Baitfish - we wouldn’t be anywhere without them. They’re the small fish we catch and use to bait larger predatory fish (game fish). They’re a great tool for deep-sea fishing because they are common and abundant in supply. While they have a short lifespan, their population can increase rapidly and can recover quickly from depletion.
Common types of baitfish in the ocean are anchovies, gudgeon, half breaks (ballyhoo and scad). Bigger fish like menhaden, flying fish, and ladyfish are sometimes considered bait fish depending on the size of the game fish you are fishing for.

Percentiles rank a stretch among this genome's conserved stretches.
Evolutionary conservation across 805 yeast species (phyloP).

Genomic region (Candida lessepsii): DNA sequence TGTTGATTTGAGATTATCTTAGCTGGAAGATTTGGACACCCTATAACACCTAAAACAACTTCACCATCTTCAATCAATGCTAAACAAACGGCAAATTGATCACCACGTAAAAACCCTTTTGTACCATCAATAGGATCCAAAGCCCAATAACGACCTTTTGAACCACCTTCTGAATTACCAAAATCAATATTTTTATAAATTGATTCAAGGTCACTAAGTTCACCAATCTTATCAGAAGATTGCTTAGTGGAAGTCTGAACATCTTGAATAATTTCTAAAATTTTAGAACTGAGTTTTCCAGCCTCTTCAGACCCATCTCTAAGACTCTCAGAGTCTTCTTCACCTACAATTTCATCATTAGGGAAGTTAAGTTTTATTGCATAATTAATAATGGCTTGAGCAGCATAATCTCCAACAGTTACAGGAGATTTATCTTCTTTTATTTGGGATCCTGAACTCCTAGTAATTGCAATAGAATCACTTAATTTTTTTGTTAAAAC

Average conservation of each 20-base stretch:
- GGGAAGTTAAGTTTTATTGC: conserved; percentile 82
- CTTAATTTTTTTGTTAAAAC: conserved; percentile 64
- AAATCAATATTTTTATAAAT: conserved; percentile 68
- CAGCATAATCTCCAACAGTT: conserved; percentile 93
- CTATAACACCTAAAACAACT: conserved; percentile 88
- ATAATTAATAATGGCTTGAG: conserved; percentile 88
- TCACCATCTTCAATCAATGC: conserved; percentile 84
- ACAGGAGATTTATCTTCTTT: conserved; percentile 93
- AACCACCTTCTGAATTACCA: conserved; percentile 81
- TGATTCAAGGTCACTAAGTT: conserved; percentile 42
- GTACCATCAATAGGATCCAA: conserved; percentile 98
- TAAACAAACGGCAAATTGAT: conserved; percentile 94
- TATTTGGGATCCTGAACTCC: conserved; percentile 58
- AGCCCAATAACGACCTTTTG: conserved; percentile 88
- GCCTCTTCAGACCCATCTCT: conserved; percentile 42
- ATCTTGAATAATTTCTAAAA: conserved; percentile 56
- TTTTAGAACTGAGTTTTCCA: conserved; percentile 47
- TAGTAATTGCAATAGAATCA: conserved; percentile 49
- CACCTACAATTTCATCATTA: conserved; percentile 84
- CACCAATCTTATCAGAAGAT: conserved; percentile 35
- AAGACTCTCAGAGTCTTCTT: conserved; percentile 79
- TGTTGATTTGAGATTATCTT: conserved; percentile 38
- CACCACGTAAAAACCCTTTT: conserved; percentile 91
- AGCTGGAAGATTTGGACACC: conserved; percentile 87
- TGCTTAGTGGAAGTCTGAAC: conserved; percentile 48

Freshwater baitfish include minnows, and those in the carp, sucker, killifish, shad, and sunfish families, but not black bass or crappies.
Baitfish can also be referred to as forage fish, but they don’t mean the same thing. This term is used at fisheries and refers to small fish that are preyed on by much larger predators (such as large fish, seabirds, and marine animals). Baitfish referees only to the small fish that are caught to use as bait for other fish.
Baitfish can also be confused with feeder fish. Feeder fish is a term used by aquariums, and while it implies the same concept, these small fish are eaten by larger fish, but only referring to the aquarium setting.
Who knew such a tiny fish had so much impact? Next time you’re on your Miami fishing trip, you can show off your knowledge of these small but very important part of the deep sea fishing experience.
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